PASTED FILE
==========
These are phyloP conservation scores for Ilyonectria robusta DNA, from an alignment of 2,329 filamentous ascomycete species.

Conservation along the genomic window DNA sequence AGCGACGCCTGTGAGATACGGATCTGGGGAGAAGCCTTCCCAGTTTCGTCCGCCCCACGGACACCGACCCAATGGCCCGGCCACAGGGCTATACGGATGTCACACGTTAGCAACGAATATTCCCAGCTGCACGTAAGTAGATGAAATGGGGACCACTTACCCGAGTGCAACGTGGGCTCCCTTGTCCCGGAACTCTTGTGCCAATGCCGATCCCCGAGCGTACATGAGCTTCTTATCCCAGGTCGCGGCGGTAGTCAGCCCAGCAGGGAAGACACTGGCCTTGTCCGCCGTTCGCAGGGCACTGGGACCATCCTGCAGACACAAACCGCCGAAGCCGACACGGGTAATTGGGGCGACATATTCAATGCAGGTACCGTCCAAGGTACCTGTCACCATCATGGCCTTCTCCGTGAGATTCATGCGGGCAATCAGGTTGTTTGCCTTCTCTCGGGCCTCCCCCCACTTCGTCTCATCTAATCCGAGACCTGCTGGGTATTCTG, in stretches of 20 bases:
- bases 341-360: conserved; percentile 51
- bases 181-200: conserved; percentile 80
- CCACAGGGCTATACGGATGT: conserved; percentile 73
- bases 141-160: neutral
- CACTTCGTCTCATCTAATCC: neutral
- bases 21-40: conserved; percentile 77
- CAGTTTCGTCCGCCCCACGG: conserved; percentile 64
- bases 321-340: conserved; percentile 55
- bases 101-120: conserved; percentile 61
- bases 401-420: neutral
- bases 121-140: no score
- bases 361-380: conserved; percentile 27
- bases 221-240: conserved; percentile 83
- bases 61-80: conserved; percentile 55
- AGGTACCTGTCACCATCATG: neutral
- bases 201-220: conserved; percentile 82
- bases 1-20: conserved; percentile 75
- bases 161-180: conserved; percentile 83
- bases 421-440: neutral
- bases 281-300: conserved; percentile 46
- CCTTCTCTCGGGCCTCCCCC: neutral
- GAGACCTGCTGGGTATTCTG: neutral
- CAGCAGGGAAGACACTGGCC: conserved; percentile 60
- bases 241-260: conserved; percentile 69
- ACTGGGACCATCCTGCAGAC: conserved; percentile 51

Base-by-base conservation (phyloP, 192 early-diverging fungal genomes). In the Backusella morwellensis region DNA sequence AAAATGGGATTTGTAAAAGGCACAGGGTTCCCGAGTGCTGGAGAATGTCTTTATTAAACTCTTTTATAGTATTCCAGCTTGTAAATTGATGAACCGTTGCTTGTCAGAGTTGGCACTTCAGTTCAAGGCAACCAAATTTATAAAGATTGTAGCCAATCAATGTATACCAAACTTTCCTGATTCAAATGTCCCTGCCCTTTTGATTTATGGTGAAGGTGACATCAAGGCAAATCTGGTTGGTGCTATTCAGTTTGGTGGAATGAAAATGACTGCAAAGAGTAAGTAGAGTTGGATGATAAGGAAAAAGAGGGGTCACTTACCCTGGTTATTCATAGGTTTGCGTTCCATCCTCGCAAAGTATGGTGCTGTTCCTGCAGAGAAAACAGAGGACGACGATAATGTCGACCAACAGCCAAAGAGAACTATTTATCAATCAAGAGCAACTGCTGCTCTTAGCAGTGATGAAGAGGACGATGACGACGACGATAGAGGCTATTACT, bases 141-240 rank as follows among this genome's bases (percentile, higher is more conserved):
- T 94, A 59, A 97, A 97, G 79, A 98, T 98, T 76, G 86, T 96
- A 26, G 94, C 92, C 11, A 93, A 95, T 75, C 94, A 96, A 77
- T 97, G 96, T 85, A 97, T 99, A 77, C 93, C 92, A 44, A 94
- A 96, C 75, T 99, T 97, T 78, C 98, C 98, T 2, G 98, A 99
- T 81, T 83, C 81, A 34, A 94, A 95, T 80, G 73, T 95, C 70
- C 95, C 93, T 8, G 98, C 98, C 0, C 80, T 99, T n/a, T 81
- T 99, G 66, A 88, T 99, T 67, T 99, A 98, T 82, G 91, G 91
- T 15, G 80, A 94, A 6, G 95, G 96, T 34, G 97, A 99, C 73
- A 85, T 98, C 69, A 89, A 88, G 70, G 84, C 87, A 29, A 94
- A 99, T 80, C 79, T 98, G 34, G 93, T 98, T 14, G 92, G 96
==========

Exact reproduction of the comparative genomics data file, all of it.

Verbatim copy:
These are phyloP conservation scores for Ilyonectria robusta DNA, from an alignment of 2,329 filamentous ascomycete species.

Conservation along the genomic window DNA sequence AGCGACGCCTGTGAGATACGGATCTGGGGAGAAGCCTTCCCAGTTTCGTCCGCCCCACGGACACCGACCCAATGGCCCGGCCACAGGGCTATACGGATGTCACACGTTAGCAACGAATATTCCCAGCTGCACGTAAGTAGATGAAATGGGGACCACTTACCCGAGTGCAACGTGGGCTCCCTTGTCCCGGAACTCTTGTGCCAATGCCGATCCCCGAGCGTACATGAGCTTCTTATCCCAGGTCGCGGCGGTAGTCAGCCCAGCAGGGAAGACACTGGCCTTGTCCGCCGTTCGCAGGGCACTGGGACCATCCTGCAGACACAAACCGCCGAAGCCGACACGGGTAATTGGGGCGACATATTCAATGCAGGTACCGTCCAAGGTACCTGTCACCATCATGGCCTTCTCCGTGAGATTCATGCGGGCAATCAGGTTGTTTGCCTTCTCTCGGGCCTCCCCCCACTTCGTCTCATCTAATCCGAGACCTGCTGGGTATTCTG, in stretches of 20 bases:
- bases 341-360: conserved; percentile 51
- bases 181-200: conserved; percentile 80
- CCACAGGGCTATACGGATGT: conserved; percentile 73
- bases 141-160: neutral
- CACTTCGTCTCATCTAATCC: neutral
- bases 21-40: conserved; percentile 77
- CAGTTTCGTCCGCCCCACGG: conserved; percentile 64
- bases 321-340: conserved; percentile 55
- bases 101-120: conserved; percentile 61
- bases 401-420: neutral
- bases 121-140: no score
- bases 361-380: conserved; percentile 27
- bases 221-240: conserved; percentile 83
- bases 61-80: conserved; percentile 55
- AGGTACCTGTCACCATCATG: neutral
- bases 201-220: conserved; percentile 82
- bases 1-20: conserved; percentile 75
- bases 161-180: conserved; percentile 83
- bases 421-440: neutral
- bases 281-300: conserved; percentile 46
- CCTTCTCTCGGGCCTCCCCC: neutral
- GAGACCTGCTGGGTATTCTG: neutral
- CAGCAGGGAAGACACTGGCC: conserved; percentile 60
- bases 241-260: conserved; percentile 69
- ACTGGGACCATCCTGCAGAC: conserved; percentile 51

Base-by-base conservation (phyloP, 192 early-diverging fungal genomes). In the Backusella morwellensis region DNA sequence AAAATGGGATTTGTAAAAGGCACAGGGTTCCCGAGTGCTGGAGAATGTCTTTATTAAACTCTTTTATAGTATTCCAGCTTGTAAATTGATGAACCGTTGCTTGTCAGAGTTGGCACTTCAGTTCAAGGCAACCAAATTTATAAAGATTGTAGCCAATCAATGTATACCAAACTTTCCTGATTCAAATGTCCCTGCCCTTTTGATTTATGGTGAAGGTGACATCAAGGCAAATCTGGTTGGTGCTATTCAGTTTGGTGGAATGAAAATGACTGCAAAGAGTAAGTAGAGTTGGATGATAAGGAAAAAGAGGGGTCACTTACCCTGGTTATTCATAGGTTTGCGTTCCATCCTCGCAAAGTATGGTGCTGTTCCTGCAGAGAAAACAGAGGACGACGATAATGTCGACCAACAGCCAAAGAGAACTATTTATCAATCAAGAGCAACTGCTGCTCTTAGCAGTGATGAAGAGGACGATGACGACGACGATAGAGGCTATTACT, bases 141-240 rank as follows among this genome's bases (percentile, higher is more conserved):
- T 94, A 59, A 97, A 97, G 79, A 98, T 98, T 76, G 86, T 96
- A 26, G 94, C 92, C 11, A 93, A 95, T 75, C 94, A 96, A 77
- T 97, G 96, T 85, A 97, T 99, A 77, C 93, C 92, A 44, A 94
- A 96, C 75, T 99, T 97, T 78, C 98, C 98, T 2, G 98, A 99
- T 81, T 83, C 81, A 34, A 94, A 95, T 80, G 73, T 95, C 70
- C 95, C 93, T 8, G 98, C 98, C 0, C 80, T 99, T n/a, T 81
- T 99, G 66, A 88, T 99, T 67, T 99, A 98, T 82, G 91, G 91
- T 15, G 80, A 94, A 6, G 95, G 96, T 34, G 97, A 99, C 73
- A 85, T 98, C 69, A 89, A 88, G 70, G 84, C 87, A 29, A 94
- A 99, T 80, C 79, T 98, G 34, G 93, T 98, T 14, G 92, G 96